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Sixty Years Ago Cal's Team Surprised Everyone but Themselves

January 31, 2019
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For Cal followers the story ages but never gets old.

The 1959 basketball team that won the NCAA championship, in what to everybody except those players was one of sport’s biggest upsets, lives in the memories of those old enough to have to seen it and is studied eagerly by the younger fans. Six decades after they stunned the sports world by knocking off on consecutive nights two favored teams, each one led by one of the greatest players of all time, the champs were recognized last weekend at the Bears home game on the arena floor named for their legendary coach.

Pete Newell, who taught a system based on discipline, selflessness, toughness and intelligence, was in his fifth season as the Bears head coach when they traveled cross country to Louisville to join three teams based less than an hour’s flight away in what is now called the Final Four. The Bears were heavy underdogs when they took on first Cincinnati (Ied by Oscar Robertson) and then West Virginia (led by Jerry West). The fourth team was host Louisville, so Cal was certainly on enemy turf.

“Nobody back there knew anything about us,” Bill McClintock, a starting forward on that team said last weekend. “Most of them thought Cincinnati had a bye in the first round.”

The Bears, inspired by one of the more brazen psych jobs in sports history,  beat Cincinnati and West Virginia to bring home the title that still resonates in Berkeley today.

And as justifiably proud as the players still are, they know they owe their success to their head coach and his philosophy.

“We won for two reasons,” said Denny Fitzpatrick, a starting guard on the title team. . “Pete Newell and Pete Newell.”

The NCAA championship was the high point of an unprecedented and unmatched run of Cal basketball success. The Bears won four consecutive conference titles, made two trips to the “Final Four” and were oooh so close to two more..

“We could have won the NCAA three years in a row,” said Fitzpatrick. “Probably should have.”

A brilliant basketball strategist, Newell was a great psychologist and motivator. His players weren’t always the best, but his teams usually were. Virtually all of his Cal players had successful careers after basketball and to a man they credit Newell, how hard he worked them and taught them to believe in themselves.

Newell was no stranger to success in the Bay Area. He coached a University of San Francisco team to the National Invitation Tournament championship in 1949, when the NIT was a far more prestigious tournament than the NCAA. Newell left USF a year later for Michigan State, where he had 45-42 record in four seasons, respectable for that school at that time but not earth-shattering.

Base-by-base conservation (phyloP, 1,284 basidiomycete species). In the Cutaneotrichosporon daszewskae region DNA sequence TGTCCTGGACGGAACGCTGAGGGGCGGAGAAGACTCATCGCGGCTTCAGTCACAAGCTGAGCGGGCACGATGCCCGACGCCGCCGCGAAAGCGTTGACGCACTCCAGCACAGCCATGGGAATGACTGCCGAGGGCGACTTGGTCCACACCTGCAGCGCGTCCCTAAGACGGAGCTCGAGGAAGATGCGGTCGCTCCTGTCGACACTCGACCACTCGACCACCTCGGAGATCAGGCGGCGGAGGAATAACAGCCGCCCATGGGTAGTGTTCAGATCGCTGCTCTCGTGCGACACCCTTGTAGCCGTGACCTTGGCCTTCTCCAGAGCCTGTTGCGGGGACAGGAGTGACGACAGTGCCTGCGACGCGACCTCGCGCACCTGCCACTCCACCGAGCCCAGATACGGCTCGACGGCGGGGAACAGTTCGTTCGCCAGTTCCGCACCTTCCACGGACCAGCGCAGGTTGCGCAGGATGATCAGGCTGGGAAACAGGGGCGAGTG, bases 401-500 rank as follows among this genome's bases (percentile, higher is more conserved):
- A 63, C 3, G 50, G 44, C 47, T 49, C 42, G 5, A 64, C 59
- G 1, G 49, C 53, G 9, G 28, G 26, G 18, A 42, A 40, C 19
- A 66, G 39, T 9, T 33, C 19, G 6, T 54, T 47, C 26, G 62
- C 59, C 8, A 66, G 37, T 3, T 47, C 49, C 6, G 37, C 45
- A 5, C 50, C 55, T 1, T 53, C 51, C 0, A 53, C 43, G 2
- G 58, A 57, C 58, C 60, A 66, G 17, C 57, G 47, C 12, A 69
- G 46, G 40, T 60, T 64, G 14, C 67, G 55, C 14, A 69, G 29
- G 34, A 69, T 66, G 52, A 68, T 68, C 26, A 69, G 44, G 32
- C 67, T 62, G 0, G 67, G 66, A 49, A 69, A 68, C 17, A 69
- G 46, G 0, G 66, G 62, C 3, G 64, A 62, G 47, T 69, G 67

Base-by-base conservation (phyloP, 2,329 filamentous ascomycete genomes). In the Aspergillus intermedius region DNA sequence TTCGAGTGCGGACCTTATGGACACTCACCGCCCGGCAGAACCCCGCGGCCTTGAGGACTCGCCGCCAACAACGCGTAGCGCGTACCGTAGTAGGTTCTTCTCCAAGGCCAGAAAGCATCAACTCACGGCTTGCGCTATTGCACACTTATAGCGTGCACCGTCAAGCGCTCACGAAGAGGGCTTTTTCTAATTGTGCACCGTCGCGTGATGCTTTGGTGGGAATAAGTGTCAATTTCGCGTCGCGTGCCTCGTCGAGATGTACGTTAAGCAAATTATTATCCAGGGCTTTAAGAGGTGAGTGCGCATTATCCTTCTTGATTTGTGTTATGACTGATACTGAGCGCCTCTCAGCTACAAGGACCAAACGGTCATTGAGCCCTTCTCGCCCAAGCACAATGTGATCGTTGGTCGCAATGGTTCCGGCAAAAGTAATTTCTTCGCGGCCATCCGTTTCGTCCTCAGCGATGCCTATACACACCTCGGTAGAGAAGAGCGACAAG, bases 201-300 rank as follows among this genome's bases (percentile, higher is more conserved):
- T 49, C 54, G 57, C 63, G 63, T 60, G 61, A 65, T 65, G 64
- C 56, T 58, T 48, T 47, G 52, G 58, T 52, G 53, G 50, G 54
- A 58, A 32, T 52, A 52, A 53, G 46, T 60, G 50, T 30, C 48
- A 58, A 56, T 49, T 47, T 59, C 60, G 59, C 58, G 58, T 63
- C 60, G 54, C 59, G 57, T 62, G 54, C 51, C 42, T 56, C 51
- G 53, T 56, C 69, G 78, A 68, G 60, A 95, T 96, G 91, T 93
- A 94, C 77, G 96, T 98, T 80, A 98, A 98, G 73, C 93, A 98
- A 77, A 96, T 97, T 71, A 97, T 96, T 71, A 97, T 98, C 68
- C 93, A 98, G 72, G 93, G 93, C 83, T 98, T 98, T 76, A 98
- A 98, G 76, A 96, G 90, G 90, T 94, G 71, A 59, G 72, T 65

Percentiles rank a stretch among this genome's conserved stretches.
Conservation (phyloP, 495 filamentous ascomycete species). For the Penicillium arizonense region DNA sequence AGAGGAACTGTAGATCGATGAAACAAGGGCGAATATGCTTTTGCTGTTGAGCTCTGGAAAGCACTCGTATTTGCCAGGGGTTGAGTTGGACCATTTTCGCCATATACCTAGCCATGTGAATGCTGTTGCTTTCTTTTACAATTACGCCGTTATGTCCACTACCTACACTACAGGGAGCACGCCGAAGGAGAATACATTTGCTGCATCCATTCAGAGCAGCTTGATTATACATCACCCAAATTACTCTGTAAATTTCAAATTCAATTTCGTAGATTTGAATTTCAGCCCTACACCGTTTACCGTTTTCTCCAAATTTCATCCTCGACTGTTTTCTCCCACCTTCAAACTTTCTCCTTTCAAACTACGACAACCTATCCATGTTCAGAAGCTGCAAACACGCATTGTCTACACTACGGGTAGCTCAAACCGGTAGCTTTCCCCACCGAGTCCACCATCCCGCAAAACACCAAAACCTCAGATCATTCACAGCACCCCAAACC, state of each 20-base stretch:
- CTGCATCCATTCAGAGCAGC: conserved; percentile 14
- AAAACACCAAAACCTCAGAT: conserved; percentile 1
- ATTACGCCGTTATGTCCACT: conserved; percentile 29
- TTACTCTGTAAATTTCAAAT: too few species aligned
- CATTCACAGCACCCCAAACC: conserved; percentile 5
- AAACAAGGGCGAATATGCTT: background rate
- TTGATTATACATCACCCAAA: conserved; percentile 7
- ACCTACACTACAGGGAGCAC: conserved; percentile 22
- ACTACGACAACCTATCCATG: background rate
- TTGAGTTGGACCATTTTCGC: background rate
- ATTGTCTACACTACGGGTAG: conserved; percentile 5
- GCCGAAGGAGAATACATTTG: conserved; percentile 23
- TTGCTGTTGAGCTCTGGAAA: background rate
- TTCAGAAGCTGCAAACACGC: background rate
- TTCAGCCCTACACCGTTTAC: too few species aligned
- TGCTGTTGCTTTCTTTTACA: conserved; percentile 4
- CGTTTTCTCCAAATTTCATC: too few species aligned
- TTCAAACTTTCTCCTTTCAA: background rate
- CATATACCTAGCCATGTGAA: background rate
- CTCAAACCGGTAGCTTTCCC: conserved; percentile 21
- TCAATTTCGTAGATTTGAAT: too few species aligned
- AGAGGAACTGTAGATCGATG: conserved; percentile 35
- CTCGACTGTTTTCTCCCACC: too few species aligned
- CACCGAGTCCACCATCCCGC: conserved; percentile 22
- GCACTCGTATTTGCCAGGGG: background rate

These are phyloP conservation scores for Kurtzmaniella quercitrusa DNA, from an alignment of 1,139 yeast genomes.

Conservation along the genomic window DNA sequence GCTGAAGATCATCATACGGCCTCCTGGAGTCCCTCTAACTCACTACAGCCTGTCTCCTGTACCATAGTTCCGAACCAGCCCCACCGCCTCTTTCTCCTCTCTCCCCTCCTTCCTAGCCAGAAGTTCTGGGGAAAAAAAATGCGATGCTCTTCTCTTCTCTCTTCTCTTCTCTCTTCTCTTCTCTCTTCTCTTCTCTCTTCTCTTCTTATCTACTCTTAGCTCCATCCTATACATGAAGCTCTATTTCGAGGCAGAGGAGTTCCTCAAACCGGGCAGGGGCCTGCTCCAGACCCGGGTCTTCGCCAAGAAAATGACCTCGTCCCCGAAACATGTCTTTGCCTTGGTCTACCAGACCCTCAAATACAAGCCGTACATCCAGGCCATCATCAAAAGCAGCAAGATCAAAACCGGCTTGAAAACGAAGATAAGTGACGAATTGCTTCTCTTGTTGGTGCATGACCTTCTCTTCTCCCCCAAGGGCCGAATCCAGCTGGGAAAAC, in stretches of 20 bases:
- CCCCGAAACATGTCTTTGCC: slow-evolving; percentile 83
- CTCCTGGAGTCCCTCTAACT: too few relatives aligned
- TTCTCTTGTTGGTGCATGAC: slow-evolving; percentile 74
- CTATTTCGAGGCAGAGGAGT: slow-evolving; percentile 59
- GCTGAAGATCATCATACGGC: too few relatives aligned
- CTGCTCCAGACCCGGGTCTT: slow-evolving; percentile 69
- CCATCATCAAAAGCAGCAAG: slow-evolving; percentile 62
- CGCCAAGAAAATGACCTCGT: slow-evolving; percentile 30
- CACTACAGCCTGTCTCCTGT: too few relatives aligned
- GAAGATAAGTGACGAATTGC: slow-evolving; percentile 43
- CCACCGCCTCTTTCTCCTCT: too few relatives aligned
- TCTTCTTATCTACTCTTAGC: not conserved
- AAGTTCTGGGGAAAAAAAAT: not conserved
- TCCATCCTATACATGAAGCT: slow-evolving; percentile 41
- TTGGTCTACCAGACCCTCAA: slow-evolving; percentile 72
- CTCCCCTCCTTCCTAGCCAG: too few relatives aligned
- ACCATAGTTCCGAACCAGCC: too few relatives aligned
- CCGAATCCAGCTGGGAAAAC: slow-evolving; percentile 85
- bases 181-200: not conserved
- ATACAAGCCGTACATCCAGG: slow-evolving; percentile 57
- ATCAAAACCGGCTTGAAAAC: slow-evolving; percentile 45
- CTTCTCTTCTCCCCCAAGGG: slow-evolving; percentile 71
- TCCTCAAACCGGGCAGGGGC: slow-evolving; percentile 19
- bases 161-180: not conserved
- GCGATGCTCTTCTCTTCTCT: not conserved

At Cal, Newell succeeded Clarence (Nibs) Price who had been the basketball coach for 30 years. Price had a 449-294 record and an NCAA appearance. It was a pretty good record but better days for the school were ahead.

Newell’s first year in Berkeley was tough, the Bears were 9-16, including just one conference victory. A year later in 1955-56 they were 17-8. Then came the run of Pacific Coast Conference titles  and national glory.

The teams he assembled were made up of strong personalities who were willing to sacrifice personal goals for the sake of the team. Some of them were recruited, in other cases fortune smiled on the coach.

How he landed Darrall Imhoff, the All-American center on the 1959-60 teams, is an interesting story. Newell and his assistant Rene Herrerias, were in Newell’s office ready to head out for a round of golf when Newell’s phone rang. A woman was on the other end.

“My grandson is coming to Cal in the fall and I am trying to find a bed for him,” the woman said.

“You have the wrong number,” Newell said. “This is the basketball office, you want the housing office.”

“I tried the housing office, but they couldn’t find a bed long enough for my grandson. I thought the basketball people might be able to help.”

“Just how tall is your grandson.”

“Six-feet-ten.”

That got Newell’s attention. He agreed to help, took down the details and began his research. Although intrigued, Newell initially was a little skeptical.

“Pete looked at me after he hung up and said, ‘He’s probably a thug,’ “ Herrerias said last week.

Imhoff had played some basketball in high school in Southern California. But had been injured much of his career and his prep coach Bob Boyd, a former USC star who would later coach the Trojans, thought so little of him he did not recommend him to his alma mater.

Newell soon saw the potential. “He didn’t have much in the way of skills,” Fitzpatrick said. “He had a lot of raw talent, he could run and he could jump. Bob McKeen (the center in 1954-55) worked with him day after day for months.

“That is what Pete wound up doing, teaching big guys how to play. And it was basically footwork. He and McKeen worked with Darrall, taught him how to get into the post, how to set up, how to receive the ball, how to protect it, how to wheel to the basket. From his sophomore year on he was taught to be a real fine center.”